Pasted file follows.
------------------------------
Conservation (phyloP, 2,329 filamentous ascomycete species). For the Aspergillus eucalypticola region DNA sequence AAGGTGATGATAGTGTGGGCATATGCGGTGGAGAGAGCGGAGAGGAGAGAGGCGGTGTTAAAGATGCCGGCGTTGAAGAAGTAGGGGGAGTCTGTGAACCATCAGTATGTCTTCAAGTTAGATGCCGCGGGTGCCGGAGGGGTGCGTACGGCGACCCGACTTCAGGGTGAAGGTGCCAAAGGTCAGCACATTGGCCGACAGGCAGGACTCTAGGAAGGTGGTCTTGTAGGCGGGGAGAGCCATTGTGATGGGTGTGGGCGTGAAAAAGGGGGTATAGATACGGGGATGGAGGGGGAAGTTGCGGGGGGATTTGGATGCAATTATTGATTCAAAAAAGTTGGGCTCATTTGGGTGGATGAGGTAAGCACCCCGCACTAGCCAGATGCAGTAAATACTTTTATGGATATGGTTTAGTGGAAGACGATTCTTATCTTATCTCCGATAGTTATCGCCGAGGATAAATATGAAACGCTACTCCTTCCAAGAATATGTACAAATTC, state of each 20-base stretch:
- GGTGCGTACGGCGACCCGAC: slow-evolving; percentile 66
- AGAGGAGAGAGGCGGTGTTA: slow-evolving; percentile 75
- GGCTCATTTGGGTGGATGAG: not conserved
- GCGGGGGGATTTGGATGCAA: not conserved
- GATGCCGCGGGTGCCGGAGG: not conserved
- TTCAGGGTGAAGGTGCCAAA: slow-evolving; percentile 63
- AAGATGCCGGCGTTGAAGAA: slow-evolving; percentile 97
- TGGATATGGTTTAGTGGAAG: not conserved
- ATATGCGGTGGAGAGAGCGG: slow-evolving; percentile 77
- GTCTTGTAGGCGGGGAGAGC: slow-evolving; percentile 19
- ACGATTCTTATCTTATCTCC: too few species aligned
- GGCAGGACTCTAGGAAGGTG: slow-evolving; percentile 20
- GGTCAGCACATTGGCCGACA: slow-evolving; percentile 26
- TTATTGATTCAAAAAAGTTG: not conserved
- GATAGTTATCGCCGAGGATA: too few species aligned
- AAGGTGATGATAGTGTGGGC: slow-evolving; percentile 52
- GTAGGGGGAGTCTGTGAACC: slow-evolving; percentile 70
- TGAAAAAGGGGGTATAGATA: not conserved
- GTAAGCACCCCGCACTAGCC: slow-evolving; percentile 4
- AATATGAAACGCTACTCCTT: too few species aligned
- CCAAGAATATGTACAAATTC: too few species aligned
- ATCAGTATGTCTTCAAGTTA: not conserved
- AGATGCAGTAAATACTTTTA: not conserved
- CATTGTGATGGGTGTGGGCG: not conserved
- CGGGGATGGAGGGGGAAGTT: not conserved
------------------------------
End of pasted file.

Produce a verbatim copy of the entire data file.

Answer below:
Conservation (phyloP, 2,329 filamentous ascomycete species). For the Aspergillus eucalypticola region DNA sequence AAGGTGATGATAGTGTGGGCATATGCGGTGGAGAGAGCGGAGAGGAGAGAGGCGGTGTTAAAGATGCCGGCGTTGAAGAAGTAGGGGGAGTCTGTGAACCATCAGTATGTCTTCAAGTTAGATGCCGCGGGTGCCGGAGGGGTGCGTACGGCGACCCGACTTCAGGGTGAAGGTGCCAAAGGTCAGCACATTGGCCGACAGGCAGGACTCTAGGAAGGTGGTCTTGTAGGCGGGGAGAGCCATTGTGATGGGTGTGGGCGTGAAAAAGGGGGTATAGATACGGGGATGGAGGGGGAAGTTGCGGGGGGATTTGGATGCAATTATTGATTCAAAAAAGTTGGGCTCATTTGGGTGGATGAGGTAAGCACCCCGCACTAGCCAGATGCAGTAAATACTTTTATGGATATGGTTTAGTGGAAGACGATTCTTATCTTATCTCCGATAGTTATCGCCGAGGATAAATATGAAACGCTACTCCTTCCAAGAATATGTACAAATTC, state of each 20-base stretch:
- GGTGCGTACGGCGACCCGAC: slow-evolving; percentile 66
- AGAGGAGAGAGGCGGTGTTA: slow-evolving; percentile 75
- GGCTCATTTGGGTGGATGAG: not conserved
- GCGGGGGGATTTGGATGCAA: not conserved
- GATGCCGCGGGTGCCGGAGG: not conserved
- TTCAGGGTGAAGGTGCCAAA: slow-evolving; percentile 63
- AAGATGCCGGCGTTGAAGAA: slow-evolving; percentile 97
- TGGATATGGTTTAGTGGAAG: not conserved
- ATATGCGGTGGAGAGAGCGG: slow-evolving; percentile 77
- GTCTTGTAGGCGGGGAGAGC: slow-evolving; percentile 19
- ACGATTCTTATCTTATCTCC: too few species aligned
- GGCAGGACTCTAGGAAGGTG: slow-evolving; percentile 20
- GGTCAGCACATTGGCCGACA: slow-evolving; percentile 26
- TTATTGATTCAAAAAAGTTG: not conserved
- GATAGTTATCGCCGAGGATA: too few species aligned
- AAGGTGATGATAGTGTGGGC: slow-evolving; percentile 52
- GTAGGGGGAGTCTGTGAACC: slow-evolving; percentile 70
- TGAAAAAGGGGGTATAGATA: not conserved
- GTAAGCACCCCGCACTAGCC: slow-evolving; percentile 4
- AATATGAAACGCTACTCCTT: too few species aligned
- CCAAGAATATGTACAAATTC: too few species aligned
- ATCAGTATGTCTTCAAGTTA: not conserved
- AGATGCAGTAAATACTTTTA: not conserved
- CATTGTGATGGGTGTGGGCG: not conserved
- CGGGGATGGAGGGGGAAGTT: not conserved